(2) Colquhoun, D. (2003) “Challenging the tyranny of impact factors”, Nature, Correspondence, 423, 479.
(3) Colquhoun, D. (2007) “How should universities be run to get the best out of people?”, Physiology News, Vol. 69, pp. 12–14.
(4) Garfield, E., “The Thomson Scientific Impact Factor”
Photograph of David Colquhoun © Mark Thomas
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Why did you cite…?

More than 913,700 French articles are referenced in Scopus. Of these, “Note preliminaire sur le traitement des angiomes vertebraux par vertebroplastie acrylique percutane” (1) is ranked as the most cited article, with more than 500 citations to date. To gain some insight into what makes a successful non-English paper, we asked the authors and those […]

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More than 913,700 French articles are referenced in Scopus. Of these, “Note preliminaire sur le traitement des angiomes vertebraux par vertebroplastie acrylique percutane” (1) is ranked as the most cited article, with more than 500 citations to date.

To gain some insight into what makes a successful non-English paper, we asked the authors and those who have cited the paper frequently why they thought this paper had such an impact. The unanimous response was that the main reason for citing the article so frequently was because it represented a landmark in the field and was the first to describe a technique that was adopted internationally in the years thereafter.

One of the authors, Professor Deramond from CHU Amiens, says: “It is the first article describing the original vertebroplasty technique […]. A considerable number of articles […] focus on this minimally invasive therapeutic method […] [hence the article] is cited systematically.”

Frequent citers agree with this. Dr. Pflugmacher, from the University of Berlin, says that “the article is cited several times because it is the origin of vertebroplasty.” Dr. Liebermann of the Cleveland Clinic, Dr. Burton from the University of Texas and Dr. Jensen from the University of Virginia expressed very similar views.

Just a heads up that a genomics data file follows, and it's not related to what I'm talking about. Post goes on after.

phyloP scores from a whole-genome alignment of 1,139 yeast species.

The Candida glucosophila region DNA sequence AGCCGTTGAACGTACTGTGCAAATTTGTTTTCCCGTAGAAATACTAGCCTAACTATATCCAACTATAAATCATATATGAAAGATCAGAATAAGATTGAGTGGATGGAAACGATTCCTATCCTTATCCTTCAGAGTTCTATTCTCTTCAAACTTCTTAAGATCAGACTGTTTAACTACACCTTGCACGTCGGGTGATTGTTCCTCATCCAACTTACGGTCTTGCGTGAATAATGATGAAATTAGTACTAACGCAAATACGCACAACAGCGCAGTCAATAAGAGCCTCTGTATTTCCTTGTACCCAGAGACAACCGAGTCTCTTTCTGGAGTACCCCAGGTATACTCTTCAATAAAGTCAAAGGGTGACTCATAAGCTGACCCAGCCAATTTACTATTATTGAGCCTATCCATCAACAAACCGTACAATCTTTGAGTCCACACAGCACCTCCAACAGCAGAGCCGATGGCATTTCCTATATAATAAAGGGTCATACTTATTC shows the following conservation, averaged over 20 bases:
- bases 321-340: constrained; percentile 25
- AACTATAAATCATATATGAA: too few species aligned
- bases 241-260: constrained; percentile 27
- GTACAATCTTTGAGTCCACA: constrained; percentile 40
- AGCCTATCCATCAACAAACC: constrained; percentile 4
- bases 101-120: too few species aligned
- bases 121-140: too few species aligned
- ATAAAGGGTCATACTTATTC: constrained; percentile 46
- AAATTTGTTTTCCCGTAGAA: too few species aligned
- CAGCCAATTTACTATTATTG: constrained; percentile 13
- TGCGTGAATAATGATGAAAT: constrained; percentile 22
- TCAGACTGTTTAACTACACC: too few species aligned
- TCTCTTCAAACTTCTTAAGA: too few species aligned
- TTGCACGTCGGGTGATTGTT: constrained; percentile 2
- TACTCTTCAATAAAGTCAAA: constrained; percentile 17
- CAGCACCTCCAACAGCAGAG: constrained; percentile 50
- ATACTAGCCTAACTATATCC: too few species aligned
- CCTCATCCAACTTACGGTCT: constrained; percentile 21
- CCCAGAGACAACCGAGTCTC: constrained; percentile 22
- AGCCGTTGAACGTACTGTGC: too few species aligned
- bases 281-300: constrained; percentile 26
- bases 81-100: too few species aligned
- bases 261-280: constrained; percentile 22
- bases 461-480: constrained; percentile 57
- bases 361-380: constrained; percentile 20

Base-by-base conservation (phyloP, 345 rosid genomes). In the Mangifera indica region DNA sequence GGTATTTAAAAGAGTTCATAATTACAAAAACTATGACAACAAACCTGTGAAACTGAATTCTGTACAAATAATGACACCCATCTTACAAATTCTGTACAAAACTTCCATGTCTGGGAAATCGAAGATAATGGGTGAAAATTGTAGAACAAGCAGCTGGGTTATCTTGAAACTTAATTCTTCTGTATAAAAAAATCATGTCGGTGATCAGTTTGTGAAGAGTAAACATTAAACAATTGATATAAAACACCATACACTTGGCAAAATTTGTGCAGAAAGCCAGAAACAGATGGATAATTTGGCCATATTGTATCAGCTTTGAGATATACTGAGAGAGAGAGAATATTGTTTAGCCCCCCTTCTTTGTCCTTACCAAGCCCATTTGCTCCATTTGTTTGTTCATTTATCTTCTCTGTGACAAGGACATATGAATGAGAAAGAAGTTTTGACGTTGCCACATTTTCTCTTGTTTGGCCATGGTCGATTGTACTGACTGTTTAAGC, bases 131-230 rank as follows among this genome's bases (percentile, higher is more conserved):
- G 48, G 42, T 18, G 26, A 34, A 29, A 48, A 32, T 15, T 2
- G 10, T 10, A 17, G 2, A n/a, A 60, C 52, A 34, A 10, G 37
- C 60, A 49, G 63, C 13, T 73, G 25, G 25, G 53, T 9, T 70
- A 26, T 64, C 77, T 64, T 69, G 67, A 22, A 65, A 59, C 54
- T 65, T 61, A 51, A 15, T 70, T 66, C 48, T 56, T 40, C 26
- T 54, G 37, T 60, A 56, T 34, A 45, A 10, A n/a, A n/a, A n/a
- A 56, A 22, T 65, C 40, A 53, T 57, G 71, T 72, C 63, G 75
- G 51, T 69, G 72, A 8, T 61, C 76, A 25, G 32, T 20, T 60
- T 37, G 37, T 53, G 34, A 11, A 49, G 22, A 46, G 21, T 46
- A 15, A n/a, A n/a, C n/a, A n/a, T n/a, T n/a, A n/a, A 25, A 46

Effect of language on diffusion
It seems, however, that the fact that the article was written in French was rather an obstacle to its early diffusion. Professor Deramond notes that “it wasn’t until 1997 and the publication of an article in the American Journal of Neuroradiology that vertebroplasty became really recognized and spread worldwide.” One of the other authors, Professor Le Gars from CHU Amiens, stresses: “This article is often cited because it is the first to describe the vertebroplasty technique, devised in our hospital and now used worldwide. This is what explains the high number of cites, the usage of the French language in an Anglo-Saxon world being rather a penalizing factor.”

Professor Belkoff, a frequent citer from the John Hopkins Medical Center, adds: “Vertebroplasty would have become the mainstream practice that it is perhaps 10 years earlier, had the article been written in English. If it were not for Jacques Dion, a French Canadian, hearing about vertebroplasty presented in French at a meeting of radiologists, the introduction of vertebroplasty to the US may have taken even longer. Jacques brought back what he learned to UVA, where he and colleagues Mary Jensen, John Mathis and Avery Evans used it and started spreading the word.”

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Did you know

Methodological advances attract top cites

Articles describing advances or updates in experimental methodology have long been thought to attract higher numbers of citations than other research contributions, but recent research has failed to confirm this (1).

Nevertheless, the 10 most cited journal articles in molecular life sciences solely comprised papers reporting some of the most important methodological advances of the last 40 years. Articles in journals in the fields ‘Biochemistry, Genetics and Molecular Biology’, ‘Immunology and Microbiology’ and ‘Multidisciplinary’ were sorted by citations received to date (see Table 1).

(1) Aksnes, D.W. (2006) “Citation rates and perceptions of scientific contribution”, Journal of the American Society for Information Science and Technology, Vol. 57, No. 2, pp. 169–185.